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Fun jobs post law school

BarnsBarns Posts: 6Registered User New Member
edited August 2009 in Law School
So I've been told from many sources that with a law degree you can do practically anything you want to do for a career (short of the obvious doctor, astronaut, auto mechanic, etc.). What I'd like to know is what are a few of the more practical routes you can take with a law degree that people find interesting and enjoyable? And I'm referring to careers outside of trial law. Thanks.
Post edited by Barns on

Replies to: Fun jobs post law school

  • BarnsBarns Posts: 6Registered User New Member
    Oh and also don't shy away from mentioning non-6 figure jobs.. I know some folks on this site tend to see these jobs as undesirable, but I'm strictly searching for interesting and enjoyable, then I'll worry about pay.
  • cherokeejewcherokeejew Posts: 402Registered User Member
    You can still do anything you want, of course, but the law degree won't really be useful for anything outside of law, besides maybe as a prestige-bump, if you go from, say, a TTT undergrad to HYS law school. Actually, it will probably limit you considerably, because of debt.
  • gkc4gkc4 Posts: 385Registered User Member
    I actually am confused when people say you can do anything with a law degree, because from what I've heard when you graduate law school the only thing you can really do is practice law. I mean obviously there are many facets of law (legal advisor, corporate law, entertainment law, whatever), but the idea of law school is to graduate and practice law.
  • bluedevilmikebluedevilmike Posts: 11,964Registered User Senior Member
    At the top level of law school, there's always politics (and the associated work) and the business side of corporate work. As an example of the business side, a few lucky lawyers end up as agents, either in Hollywood or pro sports. Some sports GM's and commissioners are JD's, as well.

    But those are very, very rare. They just happen to be relatively prominent cases. In some cases, it's not at all obvious that the JD helped them get the job, either. Crichton and Gerritson probably would have been very good writers even without their MD's, for example, just as a lot of current JD's might not have needed their JD's for their current jobs.
  • cartera45cartera45 Posts: 12,159Registered User Senior Member
    Law degrees open up opportunities for very few things, other than practicing law. As a legal recruiter, if I had a dime for every time someone came to me asking about all those other things they were told they could do with a law degree, I wouldn't have to work. There are plenty of lawyers doing other things but the degree usually had nothing to do with getting those other jobs. If you don't want to practice law, don't go to law school. Getting a law degree doesn't even prepare you to practice law. It will do an even worse job of preparing you for other careers. What it may do that leads to good things is give an immature person 3 more years to grow up, force an undisciplined person to change his/her ways, or introduce someone to well-connected people. Paying for a law degree to accomplish those things does not make sense to me, however.
  • ThePhilosopherThePhilosopher Posts: 1,661Registered User Senior Member
    Above the Law has a running article on Career Alternatives for Attorneys. Check out their site.
  • speakout93086speakout93086 Posts: 60Registered User Junior Member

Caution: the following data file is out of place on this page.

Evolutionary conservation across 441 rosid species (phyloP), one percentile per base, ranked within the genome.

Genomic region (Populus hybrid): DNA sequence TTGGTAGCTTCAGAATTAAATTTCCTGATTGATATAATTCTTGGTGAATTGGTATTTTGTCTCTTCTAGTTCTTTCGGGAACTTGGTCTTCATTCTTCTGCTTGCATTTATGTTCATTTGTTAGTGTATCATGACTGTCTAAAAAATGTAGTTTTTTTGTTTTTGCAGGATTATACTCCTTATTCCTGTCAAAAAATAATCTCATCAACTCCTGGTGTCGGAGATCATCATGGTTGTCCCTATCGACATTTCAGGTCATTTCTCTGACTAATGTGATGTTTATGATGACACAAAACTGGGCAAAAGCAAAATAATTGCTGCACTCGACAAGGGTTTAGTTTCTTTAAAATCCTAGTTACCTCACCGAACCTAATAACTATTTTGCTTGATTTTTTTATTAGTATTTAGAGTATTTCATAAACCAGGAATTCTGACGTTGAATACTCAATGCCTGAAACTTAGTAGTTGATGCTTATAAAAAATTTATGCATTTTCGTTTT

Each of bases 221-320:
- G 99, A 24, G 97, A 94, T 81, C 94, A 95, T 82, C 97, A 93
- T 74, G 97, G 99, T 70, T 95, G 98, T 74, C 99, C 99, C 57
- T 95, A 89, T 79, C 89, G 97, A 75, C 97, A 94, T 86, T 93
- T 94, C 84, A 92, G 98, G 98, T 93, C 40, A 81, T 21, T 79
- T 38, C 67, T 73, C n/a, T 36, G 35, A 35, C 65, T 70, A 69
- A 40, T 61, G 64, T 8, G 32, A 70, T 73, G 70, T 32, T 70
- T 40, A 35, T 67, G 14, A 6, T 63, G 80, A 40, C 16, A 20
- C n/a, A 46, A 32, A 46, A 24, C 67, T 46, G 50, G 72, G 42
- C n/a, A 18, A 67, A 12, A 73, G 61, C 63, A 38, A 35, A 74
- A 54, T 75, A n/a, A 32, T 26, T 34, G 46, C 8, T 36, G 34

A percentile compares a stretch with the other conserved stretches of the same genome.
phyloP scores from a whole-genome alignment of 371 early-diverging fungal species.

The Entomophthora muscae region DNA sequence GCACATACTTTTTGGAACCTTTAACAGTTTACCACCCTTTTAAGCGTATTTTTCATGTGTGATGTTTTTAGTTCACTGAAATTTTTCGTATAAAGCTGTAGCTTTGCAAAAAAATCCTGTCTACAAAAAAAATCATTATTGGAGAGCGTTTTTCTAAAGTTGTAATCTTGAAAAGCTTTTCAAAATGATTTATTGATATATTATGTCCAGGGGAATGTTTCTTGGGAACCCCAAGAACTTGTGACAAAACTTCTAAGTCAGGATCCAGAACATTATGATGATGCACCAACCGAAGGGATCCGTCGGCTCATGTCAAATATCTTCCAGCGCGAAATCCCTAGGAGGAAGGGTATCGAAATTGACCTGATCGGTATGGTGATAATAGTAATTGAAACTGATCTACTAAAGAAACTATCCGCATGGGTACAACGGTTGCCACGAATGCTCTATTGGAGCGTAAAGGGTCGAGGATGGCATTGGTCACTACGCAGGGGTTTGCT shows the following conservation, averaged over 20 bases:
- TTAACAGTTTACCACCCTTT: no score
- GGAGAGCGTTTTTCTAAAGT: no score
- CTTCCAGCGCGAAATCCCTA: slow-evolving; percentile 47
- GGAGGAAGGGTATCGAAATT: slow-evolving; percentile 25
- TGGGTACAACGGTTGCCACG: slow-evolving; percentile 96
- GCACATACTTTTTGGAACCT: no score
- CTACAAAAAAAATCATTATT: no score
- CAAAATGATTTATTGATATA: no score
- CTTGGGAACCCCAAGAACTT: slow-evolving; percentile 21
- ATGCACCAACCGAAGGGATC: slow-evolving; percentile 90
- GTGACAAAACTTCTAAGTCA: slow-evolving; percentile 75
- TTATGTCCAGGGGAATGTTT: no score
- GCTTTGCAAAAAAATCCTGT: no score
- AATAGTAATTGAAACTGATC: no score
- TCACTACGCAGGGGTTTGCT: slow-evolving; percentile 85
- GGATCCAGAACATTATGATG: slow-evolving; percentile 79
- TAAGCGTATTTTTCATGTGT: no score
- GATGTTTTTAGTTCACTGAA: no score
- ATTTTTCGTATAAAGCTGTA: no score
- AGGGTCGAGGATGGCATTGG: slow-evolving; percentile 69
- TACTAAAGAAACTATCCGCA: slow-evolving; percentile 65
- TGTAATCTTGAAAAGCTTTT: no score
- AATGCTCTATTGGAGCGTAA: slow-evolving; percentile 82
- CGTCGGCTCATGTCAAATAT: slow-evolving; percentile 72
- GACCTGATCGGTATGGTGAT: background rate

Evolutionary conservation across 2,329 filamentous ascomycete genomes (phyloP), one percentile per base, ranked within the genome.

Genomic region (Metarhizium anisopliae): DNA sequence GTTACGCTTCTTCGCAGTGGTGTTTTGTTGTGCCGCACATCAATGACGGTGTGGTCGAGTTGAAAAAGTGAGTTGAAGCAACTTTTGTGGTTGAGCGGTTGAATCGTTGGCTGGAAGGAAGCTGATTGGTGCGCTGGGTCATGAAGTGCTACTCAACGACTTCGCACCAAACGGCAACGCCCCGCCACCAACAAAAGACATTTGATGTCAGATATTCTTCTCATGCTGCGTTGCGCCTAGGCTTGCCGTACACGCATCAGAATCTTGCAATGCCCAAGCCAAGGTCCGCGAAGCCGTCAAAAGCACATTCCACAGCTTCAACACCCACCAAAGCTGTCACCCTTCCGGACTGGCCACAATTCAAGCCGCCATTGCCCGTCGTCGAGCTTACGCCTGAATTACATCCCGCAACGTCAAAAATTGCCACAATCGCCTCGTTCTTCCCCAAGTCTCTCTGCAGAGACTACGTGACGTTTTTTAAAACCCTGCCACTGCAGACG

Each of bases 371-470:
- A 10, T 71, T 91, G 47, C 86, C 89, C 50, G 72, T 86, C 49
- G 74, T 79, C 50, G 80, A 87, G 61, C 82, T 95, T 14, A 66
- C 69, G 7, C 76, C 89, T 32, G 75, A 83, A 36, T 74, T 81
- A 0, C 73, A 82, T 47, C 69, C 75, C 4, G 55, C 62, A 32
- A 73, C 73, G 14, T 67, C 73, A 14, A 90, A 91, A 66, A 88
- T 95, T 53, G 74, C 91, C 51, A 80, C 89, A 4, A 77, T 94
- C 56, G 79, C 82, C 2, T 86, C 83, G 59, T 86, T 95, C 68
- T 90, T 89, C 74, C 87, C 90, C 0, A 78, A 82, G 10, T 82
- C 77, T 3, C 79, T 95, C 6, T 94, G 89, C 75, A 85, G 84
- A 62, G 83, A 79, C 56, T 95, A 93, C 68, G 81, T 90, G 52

I think a lot of people forget about the option of being a law professor. You're obviously not going to make as much money as if you practice law at a firm, but as far as "funness" goes, I think it seems like it's pretty near the top. You basically get paid to read, teach, write, travel, and give your opinion, most of which seem like things that people going to law school love to do anyway.

    The only downside is I hear you pretty much have to graduate from a T10 law school to even stand a chance.
  • sallyawpsallyawp Posts: 2,059Registered User Senior Member
    I do believe that there are many opportunities outside of the law for attorneys (and I have certainly have had my fair share of offers), but, in my experience, those opportunities often come to those who have had at least some experience practicing law post-law school.

    Not every career that some with JDs choose would have required the JD to get the job. Some jobs opportunities would probably never have opened up without the JD and some great experience as an attorney. Among my classmates from law school, for example, there are a good number of writers (novels, magazine articles/columns and screenwriters) and people in publishing (editors, etc.), there are quite a number of investment bankers, consultants and others who work in finance (PE, VC, hedge funds, etc.), there are businessmen and women who work in fields other than finance (I can think of a couple in marketing and a couple in sales, for example), there are five or six doctors, there are a few actors and musicians, and, yes, there are a lot of attorneys.
  • bluedevilmikebluedevilmike Posts: 11,964Registered User Senior Member
    The only downside is I hear you pretty much have to graduate from a T10 law school to even stand a chance.

    I was browsing my school's faculty. There were a large number from Yale, and a large number from Harvard. Of the remainder, there were more without a law degree at all than there were from every other law school in the country combined.
  • cartera45cartera45 Posts: 12,159Registered User Senior Member
    That prompted me to look at the faculty at my law school. I only looked at full time faculty and Yale is the leader, with a smattering of Harvard, Stanford, Chicago, UVA, Duke, Boalt. There is one from North Dakota and the librarian got his JD from San Diego.
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